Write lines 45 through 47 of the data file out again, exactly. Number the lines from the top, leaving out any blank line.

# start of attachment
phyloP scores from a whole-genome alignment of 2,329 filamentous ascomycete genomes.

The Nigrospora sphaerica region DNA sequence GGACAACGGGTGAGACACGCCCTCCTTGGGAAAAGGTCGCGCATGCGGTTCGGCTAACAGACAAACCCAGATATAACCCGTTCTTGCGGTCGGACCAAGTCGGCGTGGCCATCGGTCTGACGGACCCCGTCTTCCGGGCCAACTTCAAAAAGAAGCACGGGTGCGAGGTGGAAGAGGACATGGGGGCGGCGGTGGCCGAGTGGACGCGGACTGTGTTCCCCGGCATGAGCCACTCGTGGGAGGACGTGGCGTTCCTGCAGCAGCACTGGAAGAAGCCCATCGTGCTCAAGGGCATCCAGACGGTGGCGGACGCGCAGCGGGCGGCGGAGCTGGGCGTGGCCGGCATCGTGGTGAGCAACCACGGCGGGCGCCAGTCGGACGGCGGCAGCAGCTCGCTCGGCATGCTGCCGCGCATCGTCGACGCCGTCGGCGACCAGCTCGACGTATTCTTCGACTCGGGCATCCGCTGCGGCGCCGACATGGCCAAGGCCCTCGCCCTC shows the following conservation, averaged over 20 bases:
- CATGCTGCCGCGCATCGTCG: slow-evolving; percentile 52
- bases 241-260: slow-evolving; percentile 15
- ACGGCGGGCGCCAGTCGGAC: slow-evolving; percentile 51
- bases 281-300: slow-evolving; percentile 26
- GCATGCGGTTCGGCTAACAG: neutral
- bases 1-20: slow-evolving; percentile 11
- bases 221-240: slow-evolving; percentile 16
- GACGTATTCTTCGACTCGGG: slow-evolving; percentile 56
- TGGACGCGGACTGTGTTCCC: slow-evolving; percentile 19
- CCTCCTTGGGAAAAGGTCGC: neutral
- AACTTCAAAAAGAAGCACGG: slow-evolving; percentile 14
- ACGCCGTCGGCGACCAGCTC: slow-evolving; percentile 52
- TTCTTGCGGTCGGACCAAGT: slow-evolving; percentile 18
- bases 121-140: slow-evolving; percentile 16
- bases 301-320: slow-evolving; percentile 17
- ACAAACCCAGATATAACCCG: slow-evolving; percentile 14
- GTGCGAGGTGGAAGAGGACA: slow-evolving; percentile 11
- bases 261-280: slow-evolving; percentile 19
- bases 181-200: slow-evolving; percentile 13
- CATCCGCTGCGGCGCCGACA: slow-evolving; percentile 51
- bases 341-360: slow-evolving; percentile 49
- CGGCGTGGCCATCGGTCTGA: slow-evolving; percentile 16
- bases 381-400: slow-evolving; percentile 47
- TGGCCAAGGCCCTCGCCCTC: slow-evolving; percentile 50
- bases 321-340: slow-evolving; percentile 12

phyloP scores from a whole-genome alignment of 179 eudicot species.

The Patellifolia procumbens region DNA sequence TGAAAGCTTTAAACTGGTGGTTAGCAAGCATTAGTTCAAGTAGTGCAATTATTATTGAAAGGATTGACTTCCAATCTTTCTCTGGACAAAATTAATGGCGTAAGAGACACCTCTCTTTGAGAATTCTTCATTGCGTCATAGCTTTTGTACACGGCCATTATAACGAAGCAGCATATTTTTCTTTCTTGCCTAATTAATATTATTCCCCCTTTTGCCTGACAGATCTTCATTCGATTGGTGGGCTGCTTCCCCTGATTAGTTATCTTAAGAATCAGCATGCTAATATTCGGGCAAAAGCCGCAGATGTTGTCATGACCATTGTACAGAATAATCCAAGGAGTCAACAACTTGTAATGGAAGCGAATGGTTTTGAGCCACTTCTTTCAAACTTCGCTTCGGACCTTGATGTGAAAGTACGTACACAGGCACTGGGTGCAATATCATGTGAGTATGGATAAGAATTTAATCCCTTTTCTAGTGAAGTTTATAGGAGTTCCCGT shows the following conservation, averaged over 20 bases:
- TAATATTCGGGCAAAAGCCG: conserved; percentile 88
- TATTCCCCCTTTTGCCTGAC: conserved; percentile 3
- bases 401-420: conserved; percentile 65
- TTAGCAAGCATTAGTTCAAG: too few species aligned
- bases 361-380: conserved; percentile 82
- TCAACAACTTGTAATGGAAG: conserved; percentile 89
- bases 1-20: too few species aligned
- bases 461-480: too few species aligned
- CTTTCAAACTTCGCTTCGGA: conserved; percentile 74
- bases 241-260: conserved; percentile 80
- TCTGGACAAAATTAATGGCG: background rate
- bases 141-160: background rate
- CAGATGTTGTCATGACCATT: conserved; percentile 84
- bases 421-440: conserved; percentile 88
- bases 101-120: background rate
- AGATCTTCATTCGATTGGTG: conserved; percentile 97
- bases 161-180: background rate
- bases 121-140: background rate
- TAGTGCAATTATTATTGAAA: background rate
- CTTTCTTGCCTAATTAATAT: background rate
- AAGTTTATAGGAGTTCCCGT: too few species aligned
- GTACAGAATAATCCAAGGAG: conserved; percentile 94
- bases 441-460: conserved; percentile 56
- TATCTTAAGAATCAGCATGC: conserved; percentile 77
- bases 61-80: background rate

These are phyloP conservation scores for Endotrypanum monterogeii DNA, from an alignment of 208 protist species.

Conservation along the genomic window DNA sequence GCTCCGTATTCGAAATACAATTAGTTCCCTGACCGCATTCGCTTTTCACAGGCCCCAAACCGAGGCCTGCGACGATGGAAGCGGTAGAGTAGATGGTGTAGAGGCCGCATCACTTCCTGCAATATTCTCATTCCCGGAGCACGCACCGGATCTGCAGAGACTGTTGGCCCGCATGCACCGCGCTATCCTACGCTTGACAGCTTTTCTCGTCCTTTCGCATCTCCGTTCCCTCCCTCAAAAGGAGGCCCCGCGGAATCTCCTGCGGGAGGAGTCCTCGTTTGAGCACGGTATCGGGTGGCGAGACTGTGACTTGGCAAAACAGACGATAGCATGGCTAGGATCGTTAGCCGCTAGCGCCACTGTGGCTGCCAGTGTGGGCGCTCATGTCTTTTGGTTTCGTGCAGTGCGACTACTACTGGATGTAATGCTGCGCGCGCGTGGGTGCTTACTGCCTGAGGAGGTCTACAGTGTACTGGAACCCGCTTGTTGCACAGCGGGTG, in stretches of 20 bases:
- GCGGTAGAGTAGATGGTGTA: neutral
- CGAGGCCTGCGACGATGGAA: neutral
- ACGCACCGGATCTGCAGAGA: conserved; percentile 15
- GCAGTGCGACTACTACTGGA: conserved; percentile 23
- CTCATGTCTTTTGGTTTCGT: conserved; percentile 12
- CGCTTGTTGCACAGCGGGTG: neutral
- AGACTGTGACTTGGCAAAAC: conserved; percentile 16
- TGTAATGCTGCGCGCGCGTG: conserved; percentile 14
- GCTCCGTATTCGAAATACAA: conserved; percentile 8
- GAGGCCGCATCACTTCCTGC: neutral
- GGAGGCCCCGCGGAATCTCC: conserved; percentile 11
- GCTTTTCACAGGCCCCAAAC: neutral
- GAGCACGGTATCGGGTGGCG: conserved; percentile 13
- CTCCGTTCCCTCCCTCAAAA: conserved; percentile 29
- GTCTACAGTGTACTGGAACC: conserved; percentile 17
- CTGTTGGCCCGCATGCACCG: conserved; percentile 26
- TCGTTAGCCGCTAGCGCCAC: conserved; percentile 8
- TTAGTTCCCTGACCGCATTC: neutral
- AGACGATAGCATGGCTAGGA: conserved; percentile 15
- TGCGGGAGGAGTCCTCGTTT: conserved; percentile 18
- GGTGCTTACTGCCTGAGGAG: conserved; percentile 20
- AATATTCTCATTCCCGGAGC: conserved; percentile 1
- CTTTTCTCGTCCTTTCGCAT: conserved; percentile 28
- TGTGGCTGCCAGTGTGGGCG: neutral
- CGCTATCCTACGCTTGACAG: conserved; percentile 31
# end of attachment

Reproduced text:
- AGATCTTCATTCGATTGGTG: conserved; percentile 97
- bases 161-180: background rate
- bases 121-140: background rate